July 2, 2023
Fifth Sunday After Pentecost
Psalm 89:1-4, 15-18
Dear fellow ministers of the gospel of Jesus Christ,
grace and peace to you
from the one who calls us to welcome others
as he has welcomed us. Amen
the word appears six times in our short gospel for the day
so clearly it is something important to Jesus,
but it does beg the question,
what does Jesus mean by welcome?
It helps to put this little section of scripture back into context,
it comes at the very end of Jesus’ teaching to the disciples
as he is about to send them out on their own
- we’ve heard from what is called ‘the missionary discourse’ the last few weeks.
Jesus has appointed twelve of his disciples,
given them authority over unclean spirits
and the ability to heal
and tells them to go out to the lost sheep of Israel
heal those they encounter who need it
and proclaim to them “the kingdom of heaven has come near”
oh and they are not to bring anything extra
or even essential for their own comfort and maintenance on the journey,
not an extra pair of sandals or coat,
no bag or even a walking stick,
the disciples are to depend entirely on the hospitality
of those they encounter to meet their needs.
And Jesus knows that not everyone they encounter will be friendly,
Jesus instructs them “If anyone will not welcome you or listen to your words, shake off the dust from your feet as you leave that house or town.”
And he goes on ‘do not fear, the spirit is with you,
God knows and values you’
and finally he wraps up with these words on welcome,
where Jesus, reinforces to the disciples
that they are representing him to the people they encounter,
just as he, Jesus,
fully represents the one who sent him, to the disciples,
and even the smallest act of welcome is noticed and appreciated.
In this context then
welcome seems to go beyond the friendly greeting
that we often think of,
to include caring for the needs
of those on the receiving end of the welcome.
Needs that might include a cup of cold water sure,
or shelter and food,
or even replacing or repairing a broken sandal,
mending a torn shirt.
And more than even the physical needs
Are the emotional and spiritual needs too
The need to be accepted into a group of people
The need to be listened to, really heard
The need to make connection.
This is a much deeper vision of welcome than we are used to,
than even the disciples were used to,
this is welcome beyond social niceties,
this is in fact the welcome of the kingdom of heaven
the welcome that will be the norm
when the kingdom of heaven comes in its fullness.
A welcome that ensures that all have what they need for abundant life.
Jesus is teaching his disciples about the kingdom,
even as he is having them help share the good news,
and he is teaching them through experience.
And I think it is significant
that the way the disciples will learn about the welcome of the kingdom of heaven
is to the be on the receiving end of welcome,
a position people are often uncomfortable with,
Because it is the less powerful role in the relationship,
think about it,
the one who is doing the welcome
is in the more powerful position,
if you are welcoming someone
it usually means that you are home or a place where you are comfortable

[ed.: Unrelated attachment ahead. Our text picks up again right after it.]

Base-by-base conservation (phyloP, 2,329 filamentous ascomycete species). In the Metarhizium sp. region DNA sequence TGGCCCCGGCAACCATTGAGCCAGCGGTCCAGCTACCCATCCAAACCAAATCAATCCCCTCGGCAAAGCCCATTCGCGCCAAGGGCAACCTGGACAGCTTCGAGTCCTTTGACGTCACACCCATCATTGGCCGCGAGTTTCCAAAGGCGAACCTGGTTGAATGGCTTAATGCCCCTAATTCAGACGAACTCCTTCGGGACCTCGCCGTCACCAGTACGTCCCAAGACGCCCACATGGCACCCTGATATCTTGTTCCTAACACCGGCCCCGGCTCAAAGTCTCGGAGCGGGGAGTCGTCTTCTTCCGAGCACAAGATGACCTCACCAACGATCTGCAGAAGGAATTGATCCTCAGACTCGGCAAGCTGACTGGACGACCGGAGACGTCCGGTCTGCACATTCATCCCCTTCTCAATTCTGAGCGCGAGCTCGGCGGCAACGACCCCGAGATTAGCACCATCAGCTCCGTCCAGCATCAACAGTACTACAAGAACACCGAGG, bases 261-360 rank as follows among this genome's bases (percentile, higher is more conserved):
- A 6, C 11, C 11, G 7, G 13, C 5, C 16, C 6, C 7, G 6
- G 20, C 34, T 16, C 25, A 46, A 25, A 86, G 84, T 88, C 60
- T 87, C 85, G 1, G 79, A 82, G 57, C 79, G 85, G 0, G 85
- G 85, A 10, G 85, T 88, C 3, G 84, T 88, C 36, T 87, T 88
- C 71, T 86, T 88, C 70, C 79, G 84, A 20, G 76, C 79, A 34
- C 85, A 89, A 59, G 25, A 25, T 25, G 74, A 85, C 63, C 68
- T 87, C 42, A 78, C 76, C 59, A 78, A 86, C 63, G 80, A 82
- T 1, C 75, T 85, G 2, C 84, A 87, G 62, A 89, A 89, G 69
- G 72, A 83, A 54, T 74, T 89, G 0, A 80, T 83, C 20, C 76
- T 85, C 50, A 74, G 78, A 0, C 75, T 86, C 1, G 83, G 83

and have resources whether they are material or even relationship resources,
and you have enough power
or are sure enough of your position
to accept one who is outside all of this
and who has a need or desire for some of it,
and if you have the power to offer this
you also have the power to deny all this
leaving the other person with little recourse to change the outcome.
Jesus is having his disciples learn about welcome
by intentionally giving up power,
even the little bit that comes with having a change of clothes.
It really shouldn’t surprise us,
this is what God is doing in Jesus,
as the Christ hymn in Philippians says about Jesus: “who, though he was in the form of God, did not regard equality with God as something to be exploited, but emptied himself, taking the form of a slave, being born in human likeness. And being found in human form, he humbled himself and became obedient to the point of death-even death on a cross.” (Philippians 2:6-8)
One of the things that makes Jesus so compelling,
for us as humans
is that he knows what it’s like to be human,
he has experienced it,
in the flesh,
the good and the bad,
and so we trust him because his knowledge is not just theoretical,
he’s been there
he knows what we need
because he has needed it himself.
If you are always powerful
you do not truly know what it feels like to be powerless.
If you are always the one offering welcome
you do not know what it feels like to be the one in need of welcome.
And if you do not know what it is to need welcome,
how can you even begin to know what the other needs?
especially important if welcome,
is ensuring that the other has what they need for abundant life.
As disciples of Jesus we are called To welcome others
As Jesus has welcomed us
Which means seeking to experience both sides of welcome
Serving others and letting others serve us
Providing what we have to fill others’ needs
Humbling ourselves acknowledging that we have needs other can fill.
And in this mutual care
The kingdom of God comes near.
Go out and experience need of welcome,
Jesus tells the disciples,
yes it is a risk
but God knows what you need
and God works through people,
however imperfect they may be,
some will receive you like a prophet,
some like a righteous person,
some may not have much beyond a cup of water
and yet they will offer you what they have
and it will be a great gift,
you will share with them the good news
that the kingdom of heaven has come near. Amen